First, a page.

The School Bag

A Supermarket in California

Alan Ginsberg

What thoughts I have of you tonight, Walt Whitman, for I walked 
down the sidestreets under the trees with a headache self-conscious 
looking at the full moon.
    In my hungry fatigue, and shopping for images, I went into the 
neon fruit supermarket, dreaming of your enumerations!
    What peaches and what penumbras!  Whole families shopping at 
night!  Aisles full of husbands!  Wives in the avocados, babies in the 
tomatoes!—and you, García Lorca, what were you doing down by the 

    I saw you, Walt Whitman, childless, lonely old grubber, poking 
among the meats in the refrigerator and eyeing the grocery boys.
    I heard you asking questions of each: Who killed the pork chops?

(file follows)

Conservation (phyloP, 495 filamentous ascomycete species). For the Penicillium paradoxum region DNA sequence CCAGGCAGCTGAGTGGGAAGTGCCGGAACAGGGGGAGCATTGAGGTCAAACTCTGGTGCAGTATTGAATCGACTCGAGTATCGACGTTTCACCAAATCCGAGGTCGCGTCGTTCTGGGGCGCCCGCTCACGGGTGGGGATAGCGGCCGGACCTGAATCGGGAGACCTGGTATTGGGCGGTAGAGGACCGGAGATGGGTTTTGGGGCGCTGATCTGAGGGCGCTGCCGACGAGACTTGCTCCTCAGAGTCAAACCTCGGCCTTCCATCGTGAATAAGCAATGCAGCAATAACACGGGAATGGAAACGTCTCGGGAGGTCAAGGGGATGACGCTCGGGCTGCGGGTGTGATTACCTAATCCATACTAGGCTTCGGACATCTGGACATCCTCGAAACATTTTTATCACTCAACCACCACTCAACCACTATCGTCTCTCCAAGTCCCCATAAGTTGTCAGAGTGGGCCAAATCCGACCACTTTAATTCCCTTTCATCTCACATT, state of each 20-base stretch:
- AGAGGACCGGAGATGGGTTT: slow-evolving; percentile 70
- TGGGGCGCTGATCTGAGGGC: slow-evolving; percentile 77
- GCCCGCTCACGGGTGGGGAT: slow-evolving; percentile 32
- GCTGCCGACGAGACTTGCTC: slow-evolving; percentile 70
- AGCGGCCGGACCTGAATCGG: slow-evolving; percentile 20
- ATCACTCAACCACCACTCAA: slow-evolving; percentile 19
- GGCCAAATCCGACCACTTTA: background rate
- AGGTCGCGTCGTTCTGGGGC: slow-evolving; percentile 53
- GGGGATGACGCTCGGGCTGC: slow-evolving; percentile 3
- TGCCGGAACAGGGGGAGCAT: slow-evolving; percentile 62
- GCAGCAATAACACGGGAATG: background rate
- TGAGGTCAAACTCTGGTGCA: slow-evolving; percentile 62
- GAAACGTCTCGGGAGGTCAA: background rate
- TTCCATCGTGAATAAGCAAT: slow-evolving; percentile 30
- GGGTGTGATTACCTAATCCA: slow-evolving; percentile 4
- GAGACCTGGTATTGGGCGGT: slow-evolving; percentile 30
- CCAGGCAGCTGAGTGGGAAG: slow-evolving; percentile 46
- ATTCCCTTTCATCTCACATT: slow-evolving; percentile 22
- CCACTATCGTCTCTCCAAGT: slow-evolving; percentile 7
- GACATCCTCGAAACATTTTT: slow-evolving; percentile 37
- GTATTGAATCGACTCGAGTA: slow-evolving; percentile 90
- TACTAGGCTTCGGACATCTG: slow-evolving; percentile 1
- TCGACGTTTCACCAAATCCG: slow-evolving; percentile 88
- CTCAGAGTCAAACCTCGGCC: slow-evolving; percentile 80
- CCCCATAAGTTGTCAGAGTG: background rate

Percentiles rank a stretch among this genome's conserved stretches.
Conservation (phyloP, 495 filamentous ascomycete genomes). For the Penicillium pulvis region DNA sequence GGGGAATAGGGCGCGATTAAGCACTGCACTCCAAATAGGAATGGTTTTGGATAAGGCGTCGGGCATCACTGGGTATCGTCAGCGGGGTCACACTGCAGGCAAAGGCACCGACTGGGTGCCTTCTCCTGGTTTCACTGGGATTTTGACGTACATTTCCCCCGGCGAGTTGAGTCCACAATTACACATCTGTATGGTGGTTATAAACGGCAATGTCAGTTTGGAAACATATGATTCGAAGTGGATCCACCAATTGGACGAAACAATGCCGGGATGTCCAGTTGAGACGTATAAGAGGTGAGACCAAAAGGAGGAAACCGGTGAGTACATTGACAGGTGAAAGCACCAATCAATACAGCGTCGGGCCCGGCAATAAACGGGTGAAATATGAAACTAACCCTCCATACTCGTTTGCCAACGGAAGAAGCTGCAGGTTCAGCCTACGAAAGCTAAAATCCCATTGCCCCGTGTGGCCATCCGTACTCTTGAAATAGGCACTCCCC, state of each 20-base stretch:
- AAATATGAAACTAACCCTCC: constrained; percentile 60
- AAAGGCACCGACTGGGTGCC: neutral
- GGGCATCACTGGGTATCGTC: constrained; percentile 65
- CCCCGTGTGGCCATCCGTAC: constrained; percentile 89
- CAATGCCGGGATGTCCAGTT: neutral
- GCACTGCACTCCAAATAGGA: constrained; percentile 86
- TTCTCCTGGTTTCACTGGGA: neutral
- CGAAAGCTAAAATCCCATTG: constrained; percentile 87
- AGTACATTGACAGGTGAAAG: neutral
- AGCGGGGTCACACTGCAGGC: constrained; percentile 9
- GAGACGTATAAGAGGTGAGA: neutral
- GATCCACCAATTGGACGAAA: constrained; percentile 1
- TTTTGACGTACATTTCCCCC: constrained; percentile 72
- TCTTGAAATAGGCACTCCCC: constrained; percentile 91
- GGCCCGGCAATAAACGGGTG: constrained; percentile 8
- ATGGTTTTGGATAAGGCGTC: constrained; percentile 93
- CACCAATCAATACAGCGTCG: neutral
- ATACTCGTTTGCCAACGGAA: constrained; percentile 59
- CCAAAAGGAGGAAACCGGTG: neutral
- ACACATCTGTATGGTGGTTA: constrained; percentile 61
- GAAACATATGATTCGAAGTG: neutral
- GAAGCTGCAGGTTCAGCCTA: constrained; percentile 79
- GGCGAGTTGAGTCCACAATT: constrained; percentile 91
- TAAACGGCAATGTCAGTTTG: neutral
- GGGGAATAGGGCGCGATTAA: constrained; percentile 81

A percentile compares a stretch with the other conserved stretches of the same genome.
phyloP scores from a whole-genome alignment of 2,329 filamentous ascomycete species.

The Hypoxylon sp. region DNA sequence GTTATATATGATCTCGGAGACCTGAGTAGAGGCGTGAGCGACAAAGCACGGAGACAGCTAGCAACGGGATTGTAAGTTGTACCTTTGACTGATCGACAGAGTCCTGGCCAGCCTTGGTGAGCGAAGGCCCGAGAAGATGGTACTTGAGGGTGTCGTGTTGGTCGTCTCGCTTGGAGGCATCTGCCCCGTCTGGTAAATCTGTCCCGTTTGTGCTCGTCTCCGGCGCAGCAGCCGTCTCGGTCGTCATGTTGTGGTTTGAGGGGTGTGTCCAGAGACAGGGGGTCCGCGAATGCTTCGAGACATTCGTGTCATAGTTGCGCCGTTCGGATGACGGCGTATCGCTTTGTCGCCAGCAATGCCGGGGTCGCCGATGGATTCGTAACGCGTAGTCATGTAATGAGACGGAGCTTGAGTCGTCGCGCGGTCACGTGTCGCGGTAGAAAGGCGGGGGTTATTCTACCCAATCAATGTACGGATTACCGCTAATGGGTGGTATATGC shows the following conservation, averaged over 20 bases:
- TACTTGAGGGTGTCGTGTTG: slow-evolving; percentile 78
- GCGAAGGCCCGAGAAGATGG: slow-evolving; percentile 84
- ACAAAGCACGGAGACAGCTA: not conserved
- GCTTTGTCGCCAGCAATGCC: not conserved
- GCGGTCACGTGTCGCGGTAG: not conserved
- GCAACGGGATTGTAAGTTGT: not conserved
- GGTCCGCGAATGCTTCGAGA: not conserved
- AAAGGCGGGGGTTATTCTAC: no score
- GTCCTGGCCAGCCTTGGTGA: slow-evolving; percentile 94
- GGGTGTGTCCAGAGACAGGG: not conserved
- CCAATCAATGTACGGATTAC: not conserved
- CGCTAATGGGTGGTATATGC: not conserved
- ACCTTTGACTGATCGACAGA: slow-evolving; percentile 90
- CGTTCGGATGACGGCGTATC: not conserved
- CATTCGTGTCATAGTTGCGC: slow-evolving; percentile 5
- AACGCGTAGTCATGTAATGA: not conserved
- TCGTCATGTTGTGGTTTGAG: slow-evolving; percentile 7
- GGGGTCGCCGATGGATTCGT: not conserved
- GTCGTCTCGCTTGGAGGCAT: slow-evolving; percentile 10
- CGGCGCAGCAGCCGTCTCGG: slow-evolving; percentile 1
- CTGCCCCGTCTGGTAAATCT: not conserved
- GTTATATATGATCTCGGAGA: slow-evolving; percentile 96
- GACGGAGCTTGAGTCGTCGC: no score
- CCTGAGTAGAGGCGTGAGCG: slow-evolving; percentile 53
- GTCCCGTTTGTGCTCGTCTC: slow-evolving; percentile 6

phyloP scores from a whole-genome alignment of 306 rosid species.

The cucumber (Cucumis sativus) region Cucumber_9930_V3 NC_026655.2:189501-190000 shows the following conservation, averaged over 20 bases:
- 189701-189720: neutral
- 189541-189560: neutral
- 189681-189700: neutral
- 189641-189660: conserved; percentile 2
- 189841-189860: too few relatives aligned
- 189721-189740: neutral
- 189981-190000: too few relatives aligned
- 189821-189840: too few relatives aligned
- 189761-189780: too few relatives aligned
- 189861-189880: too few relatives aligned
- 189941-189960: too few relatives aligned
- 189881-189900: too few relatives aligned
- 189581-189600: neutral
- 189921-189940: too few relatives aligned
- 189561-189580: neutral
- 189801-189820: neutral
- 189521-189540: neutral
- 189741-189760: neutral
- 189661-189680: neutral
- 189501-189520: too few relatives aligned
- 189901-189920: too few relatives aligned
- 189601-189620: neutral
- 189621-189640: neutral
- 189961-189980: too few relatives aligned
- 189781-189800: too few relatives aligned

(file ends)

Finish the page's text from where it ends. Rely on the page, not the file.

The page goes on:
What price bananas?  Are you my Angel?
    I wandered in and out of the brilliant stacks of cans following you, 
and followed in my imagination by the store detective.
    We strode down the open corridors together in our solitary fancy 
tasting artichokes, possessing every frozen delicacy, and never passing 
the cashier.

    Where are we going, Walt Whitman?  The doors close in an hour.  
Which way does your beard point tonight?
    (I touch your book and dream of our odyssey in the supermarket 
and feel absurd.)
    Will we walk all night through solitary streets?  The trees add shade 
to shade, lights out in the houses, we’ll both be lonely.
    Will we stroll dreaming of the lost America of love past blue 
automobiles in driveways, home to our silent cottage?
    Ah, dear father, graybeard, lonely old courage-teacher, what 
America did you have when Charon quit poling his ferry and you got 
out on a smoking bank and stood watching the boat disappear on the 
black waters of Lethe?   


spoken = Arion Alston